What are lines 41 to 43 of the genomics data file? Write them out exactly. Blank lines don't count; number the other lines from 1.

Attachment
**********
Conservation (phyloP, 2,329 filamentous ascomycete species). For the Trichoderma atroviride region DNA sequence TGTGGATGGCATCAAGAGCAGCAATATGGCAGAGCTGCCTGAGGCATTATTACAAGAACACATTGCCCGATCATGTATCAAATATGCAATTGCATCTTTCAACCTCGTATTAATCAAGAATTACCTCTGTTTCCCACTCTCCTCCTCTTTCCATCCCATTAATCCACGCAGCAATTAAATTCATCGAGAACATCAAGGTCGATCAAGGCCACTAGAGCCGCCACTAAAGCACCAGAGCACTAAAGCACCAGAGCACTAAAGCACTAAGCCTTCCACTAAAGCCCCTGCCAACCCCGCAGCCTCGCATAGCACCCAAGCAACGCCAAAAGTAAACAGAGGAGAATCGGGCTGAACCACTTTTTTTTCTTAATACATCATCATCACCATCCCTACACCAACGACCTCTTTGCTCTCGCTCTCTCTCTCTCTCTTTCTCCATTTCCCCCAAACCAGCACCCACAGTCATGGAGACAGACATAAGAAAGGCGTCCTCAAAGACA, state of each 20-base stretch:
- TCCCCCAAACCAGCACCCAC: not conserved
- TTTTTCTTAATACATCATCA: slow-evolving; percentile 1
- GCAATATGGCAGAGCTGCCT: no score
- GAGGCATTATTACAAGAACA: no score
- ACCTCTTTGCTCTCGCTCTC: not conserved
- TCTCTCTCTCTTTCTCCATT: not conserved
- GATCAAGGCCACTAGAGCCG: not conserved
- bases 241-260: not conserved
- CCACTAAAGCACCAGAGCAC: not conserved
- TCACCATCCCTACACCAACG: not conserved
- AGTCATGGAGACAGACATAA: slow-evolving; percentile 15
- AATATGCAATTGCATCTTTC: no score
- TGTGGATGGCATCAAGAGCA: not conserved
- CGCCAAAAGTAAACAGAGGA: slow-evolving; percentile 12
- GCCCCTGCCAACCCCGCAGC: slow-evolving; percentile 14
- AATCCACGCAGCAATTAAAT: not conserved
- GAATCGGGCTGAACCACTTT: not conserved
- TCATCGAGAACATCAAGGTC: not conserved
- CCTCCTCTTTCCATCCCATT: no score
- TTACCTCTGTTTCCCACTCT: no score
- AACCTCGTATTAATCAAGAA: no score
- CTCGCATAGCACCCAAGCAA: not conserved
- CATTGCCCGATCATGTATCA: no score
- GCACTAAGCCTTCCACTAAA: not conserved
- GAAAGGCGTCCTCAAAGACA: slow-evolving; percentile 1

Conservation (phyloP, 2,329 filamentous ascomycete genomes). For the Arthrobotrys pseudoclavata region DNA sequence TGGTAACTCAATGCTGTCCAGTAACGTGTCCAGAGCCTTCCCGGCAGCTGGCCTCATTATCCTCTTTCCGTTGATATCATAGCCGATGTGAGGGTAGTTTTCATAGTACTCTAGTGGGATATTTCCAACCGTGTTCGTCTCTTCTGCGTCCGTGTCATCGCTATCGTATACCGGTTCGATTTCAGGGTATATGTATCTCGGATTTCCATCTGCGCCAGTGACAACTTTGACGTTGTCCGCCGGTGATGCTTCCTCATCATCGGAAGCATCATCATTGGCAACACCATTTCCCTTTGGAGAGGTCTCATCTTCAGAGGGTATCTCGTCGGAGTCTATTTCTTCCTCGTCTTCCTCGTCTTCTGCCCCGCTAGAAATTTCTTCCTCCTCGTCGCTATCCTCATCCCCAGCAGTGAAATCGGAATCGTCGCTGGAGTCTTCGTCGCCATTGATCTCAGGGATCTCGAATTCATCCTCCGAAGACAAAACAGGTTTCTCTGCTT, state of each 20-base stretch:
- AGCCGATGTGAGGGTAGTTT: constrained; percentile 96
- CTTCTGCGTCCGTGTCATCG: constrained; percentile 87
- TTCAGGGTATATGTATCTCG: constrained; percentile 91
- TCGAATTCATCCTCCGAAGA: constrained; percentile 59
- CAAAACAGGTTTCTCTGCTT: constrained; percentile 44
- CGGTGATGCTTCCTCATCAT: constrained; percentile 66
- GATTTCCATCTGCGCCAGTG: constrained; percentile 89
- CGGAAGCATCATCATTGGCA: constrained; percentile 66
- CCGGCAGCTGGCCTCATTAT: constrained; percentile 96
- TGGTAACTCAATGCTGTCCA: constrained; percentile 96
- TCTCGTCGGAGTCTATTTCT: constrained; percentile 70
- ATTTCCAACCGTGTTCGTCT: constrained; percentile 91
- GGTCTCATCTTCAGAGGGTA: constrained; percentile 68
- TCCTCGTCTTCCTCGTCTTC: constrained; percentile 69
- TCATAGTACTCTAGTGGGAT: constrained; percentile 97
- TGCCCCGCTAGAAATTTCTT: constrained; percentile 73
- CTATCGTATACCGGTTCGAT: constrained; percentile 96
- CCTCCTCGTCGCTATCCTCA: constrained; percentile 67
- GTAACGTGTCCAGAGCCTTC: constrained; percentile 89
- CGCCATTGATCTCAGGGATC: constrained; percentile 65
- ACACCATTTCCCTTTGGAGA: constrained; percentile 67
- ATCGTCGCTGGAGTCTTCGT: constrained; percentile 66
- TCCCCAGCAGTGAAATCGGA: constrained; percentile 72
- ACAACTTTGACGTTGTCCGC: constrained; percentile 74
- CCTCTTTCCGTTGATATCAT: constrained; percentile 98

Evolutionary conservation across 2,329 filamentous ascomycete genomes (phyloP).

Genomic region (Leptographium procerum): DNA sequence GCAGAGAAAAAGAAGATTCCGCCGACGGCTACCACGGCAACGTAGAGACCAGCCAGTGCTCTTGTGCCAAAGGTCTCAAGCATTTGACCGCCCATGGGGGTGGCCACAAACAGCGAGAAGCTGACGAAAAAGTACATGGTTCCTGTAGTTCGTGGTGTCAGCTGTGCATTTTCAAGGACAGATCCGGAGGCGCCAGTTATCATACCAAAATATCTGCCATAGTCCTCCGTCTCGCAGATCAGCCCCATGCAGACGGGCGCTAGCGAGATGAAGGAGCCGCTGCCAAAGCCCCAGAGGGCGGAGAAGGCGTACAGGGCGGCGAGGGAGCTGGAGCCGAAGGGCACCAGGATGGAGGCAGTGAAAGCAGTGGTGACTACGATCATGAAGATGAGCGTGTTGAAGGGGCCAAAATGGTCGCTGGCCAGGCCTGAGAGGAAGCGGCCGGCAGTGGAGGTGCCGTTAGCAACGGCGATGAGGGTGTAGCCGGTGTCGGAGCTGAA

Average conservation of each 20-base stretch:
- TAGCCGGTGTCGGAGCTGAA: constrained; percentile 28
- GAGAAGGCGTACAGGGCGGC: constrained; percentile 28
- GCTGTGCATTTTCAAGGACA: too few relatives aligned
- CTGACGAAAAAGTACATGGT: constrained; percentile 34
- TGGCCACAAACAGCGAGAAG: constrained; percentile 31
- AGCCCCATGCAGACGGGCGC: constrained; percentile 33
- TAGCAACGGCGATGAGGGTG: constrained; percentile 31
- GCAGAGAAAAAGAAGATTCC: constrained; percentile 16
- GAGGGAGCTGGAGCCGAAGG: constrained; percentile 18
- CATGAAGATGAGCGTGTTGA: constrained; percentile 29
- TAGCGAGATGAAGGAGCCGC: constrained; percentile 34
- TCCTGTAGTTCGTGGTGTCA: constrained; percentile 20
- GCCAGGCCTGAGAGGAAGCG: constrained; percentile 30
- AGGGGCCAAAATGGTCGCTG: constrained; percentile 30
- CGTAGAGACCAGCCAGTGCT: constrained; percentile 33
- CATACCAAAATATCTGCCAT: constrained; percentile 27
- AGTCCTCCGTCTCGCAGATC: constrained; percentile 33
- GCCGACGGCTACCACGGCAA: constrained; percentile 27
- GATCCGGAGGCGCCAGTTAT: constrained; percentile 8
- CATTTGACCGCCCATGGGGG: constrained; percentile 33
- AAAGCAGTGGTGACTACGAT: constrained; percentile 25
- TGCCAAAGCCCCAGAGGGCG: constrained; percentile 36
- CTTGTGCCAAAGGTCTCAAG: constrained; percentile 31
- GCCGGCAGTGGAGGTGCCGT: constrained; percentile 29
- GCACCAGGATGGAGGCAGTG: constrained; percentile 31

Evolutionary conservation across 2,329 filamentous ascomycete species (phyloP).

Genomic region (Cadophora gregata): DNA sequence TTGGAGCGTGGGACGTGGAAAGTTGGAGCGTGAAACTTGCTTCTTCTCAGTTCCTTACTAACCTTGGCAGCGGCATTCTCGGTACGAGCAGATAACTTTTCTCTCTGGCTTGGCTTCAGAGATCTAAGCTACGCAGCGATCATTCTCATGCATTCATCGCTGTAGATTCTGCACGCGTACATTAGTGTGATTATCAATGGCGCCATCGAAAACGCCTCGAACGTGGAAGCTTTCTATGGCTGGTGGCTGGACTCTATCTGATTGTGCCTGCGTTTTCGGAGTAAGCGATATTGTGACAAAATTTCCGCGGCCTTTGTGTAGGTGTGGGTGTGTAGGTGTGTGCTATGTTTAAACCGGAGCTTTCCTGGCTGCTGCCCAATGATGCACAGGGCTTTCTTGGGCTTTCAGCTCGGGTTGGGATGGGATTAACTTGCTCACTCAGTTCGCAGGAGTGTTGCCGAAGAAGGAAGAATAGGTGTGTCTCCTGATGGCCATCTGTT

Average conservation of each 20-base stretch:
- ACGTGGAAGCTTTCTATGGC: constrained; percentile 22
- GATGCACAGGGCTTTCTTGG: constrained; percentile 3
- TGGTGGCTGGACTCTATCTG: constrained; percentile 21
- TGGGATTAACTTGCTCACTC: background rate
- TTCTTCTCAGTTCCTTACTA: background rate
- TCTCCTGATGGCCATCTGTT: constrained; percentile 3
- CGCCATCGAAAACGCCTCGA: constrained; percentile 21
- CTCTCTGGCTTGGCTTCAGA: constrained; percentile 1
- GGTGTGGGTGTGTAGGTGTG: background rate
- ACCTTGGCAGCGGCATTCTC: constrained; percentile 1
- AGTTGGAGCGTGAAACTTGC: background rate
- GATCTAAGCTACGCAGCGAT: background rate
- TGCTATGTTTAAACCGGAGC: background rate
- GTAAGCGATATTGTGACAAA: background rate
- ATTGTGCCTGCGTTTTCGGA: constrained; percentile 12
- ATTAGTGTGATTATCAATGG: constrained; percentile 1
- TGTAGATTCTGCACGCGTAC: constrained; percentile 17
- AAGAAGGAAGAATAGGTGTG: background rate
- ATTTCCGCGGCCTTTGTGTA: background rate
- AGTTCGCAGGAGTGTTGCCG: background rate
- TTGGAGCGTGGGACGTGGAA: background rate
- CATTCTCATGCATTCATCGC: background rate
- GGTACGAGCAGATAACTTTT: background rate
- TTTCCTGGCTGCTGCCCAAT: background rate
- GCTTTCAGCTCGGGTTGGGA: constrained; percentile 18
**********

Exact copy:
- TCCTCGTCTTCCTCGTCTTC: constrained; percentile 69
- TCATAGTACTCTAGTGGGAT: constrained; percentile 97
- TGCCCCGCTAGAAATTTCTT: constrained; percentile 73